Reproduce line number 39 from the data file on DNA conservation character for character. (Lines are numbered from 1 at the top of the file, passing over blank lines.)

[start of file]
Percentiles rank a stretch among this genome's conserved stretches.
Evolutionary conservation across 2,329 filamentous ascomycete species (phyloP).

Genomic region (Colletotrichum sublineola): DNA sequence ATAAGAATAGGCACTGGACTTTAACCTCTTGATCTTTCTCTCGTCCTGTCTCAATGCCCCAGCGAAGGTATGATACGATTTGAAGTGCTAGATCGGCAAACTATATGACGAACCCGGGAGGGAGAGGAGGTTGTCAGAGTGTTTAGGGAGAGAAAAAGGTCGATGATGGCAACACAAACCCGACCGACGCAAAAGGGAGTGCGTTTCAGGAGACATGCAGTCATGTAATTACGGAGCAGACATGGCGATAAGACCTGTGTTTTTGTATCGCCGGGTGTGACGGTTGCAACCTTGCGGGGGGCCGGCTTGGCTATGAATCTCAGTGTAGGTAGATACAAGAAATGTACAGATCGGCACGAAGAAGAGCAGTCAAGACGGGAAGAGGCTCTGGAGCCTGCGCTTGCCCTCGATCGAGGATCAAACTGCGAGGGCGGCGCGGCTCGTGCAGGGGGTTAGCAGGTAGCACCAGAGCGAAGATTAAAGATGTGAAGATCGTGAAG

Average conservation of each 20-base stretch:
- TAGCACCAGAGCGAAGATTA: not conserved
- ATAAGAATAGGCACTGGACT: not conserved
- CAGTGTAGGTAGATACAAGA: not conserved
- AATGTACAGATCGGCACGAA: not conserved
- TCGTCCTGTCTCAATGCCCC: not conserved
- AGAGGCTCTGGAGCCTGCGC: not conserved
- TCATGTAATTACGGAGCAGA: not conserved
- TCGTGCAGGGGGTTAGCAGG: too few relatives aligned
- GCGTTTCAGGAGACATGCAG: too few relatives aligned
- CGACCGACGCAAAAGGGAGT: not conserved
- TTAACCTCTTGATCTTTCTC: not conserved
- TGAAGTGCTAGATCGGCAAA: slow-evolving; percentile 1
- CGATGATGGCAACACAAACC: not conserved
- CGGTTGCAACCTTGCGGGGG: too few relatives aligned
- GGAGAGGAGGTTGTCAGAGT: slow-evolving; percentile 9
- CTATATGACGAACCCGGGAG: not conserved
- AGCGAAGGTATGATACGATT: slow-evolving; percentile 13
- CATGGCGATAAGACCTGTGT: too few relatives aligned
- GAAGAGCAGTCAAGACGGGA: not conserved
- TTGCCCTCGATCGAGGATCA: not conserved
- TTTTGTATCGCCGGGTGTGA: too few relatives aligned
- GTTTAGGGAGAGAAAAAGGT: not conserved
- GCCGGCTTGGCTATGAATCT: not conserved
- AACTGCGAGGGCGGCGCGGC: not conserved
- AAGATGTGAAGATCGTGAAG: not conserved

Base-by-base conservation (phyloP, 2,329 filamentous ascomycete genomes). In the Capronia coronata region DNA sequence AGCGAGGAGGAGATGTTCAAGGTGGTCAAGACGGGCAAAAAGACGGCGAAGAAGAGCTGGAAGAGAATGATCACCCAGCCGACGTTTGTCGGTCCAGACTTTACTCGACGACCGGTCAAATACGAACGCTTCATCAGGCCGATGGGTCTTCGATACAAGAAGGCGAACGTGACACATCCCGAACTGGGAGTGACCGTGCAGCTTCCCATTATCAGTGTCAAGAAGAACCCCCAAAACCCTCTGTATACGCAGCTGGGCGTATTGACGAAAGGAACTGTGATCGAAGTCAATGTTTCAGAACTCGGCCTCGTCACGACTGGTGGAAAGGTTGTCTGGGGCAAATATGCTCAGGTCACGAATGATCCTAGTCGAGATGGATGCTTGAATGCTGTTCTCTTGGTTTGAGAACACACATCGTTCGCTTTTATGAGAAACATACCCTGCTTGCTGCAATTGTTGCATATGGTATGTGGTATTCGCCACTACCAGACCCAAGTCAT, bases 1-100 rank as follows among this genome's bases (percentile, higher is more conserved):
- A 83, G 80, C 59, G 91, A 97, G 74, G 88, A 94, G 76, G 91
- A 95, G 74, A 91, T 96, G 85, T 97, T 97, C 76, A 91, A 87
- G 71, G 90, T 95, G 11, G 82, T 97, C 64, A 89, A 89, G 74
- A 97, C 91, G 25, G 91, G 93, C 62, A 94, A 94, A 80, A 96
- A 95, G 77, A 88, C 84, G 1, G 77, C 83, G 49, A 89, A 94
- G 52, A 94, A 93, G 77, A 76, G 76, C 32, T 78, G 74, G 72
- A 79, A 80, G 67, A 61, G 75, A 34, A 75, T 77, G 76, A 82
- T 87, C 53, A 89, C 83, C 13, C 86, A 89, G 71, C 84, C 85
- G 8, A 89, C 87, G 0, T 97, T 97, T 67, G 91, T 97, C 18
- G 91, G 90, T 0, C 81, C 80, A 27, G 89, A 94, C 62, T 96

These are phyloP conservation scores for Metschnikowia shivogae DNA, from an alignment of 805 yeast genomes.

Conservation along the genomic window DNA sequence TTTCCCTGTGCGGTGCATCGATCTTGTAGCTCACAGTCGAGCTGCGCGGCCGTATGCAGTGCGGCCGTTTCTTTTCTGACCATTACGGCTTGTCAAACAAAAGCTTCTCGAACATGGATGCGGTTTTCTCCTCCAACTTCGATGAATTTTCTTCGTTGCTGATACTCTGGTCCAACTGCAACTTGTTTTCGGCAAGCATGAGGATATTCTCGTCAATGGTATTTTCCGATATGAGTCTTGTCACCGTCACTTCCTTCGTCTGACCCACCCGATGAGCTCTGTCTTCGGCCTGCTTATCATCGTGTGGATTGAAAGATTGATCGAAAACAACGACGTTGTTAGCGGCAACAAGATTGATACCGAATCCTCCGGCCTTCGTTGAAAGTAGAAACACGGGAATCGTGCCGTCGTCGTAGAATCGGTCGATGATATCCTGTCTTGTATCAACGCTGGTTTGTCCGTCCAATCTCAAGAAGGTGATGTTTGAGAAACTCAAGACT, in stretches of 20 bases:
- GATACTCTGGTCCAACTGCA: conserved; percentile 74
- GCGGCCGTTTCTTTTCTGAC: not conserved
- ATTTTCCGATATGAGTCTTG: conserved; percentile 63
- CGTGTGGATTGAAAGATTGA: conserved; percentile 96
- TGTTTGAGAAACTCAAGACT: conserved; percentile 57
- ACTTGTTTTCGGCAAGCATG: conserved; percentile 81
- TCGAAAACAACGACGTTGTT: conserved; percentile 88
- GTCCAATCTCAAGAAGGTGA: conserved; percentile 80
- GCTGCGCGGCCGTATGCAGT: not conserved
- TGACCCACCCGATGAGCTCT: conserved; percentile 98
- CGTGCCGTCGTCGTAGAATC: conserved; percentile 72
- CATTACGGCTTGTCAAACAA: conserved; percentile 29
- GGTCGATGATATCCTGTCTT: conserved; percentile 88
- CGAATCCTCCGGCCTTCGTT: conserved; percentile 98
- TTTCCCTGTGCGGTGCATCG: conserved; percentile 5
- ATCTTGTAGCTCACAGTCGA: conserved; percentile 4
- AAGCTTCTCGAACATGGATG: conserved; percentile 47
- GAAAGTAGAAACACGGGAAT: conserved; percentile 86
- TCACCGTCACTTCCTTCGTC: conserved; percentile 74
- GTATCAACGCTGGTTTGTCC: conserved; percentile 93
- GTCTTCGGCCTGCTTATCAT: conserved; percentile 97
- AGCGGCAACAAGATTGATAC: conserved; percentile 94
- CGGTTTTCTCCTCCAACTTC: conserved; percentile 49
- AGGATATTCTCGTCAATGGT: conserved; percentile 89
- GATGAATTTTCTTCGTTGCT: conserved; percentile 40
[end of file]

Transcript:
- G 8, A 89, C 87, G 0, T 97, T 97, T 67, G 91, T 97, C 18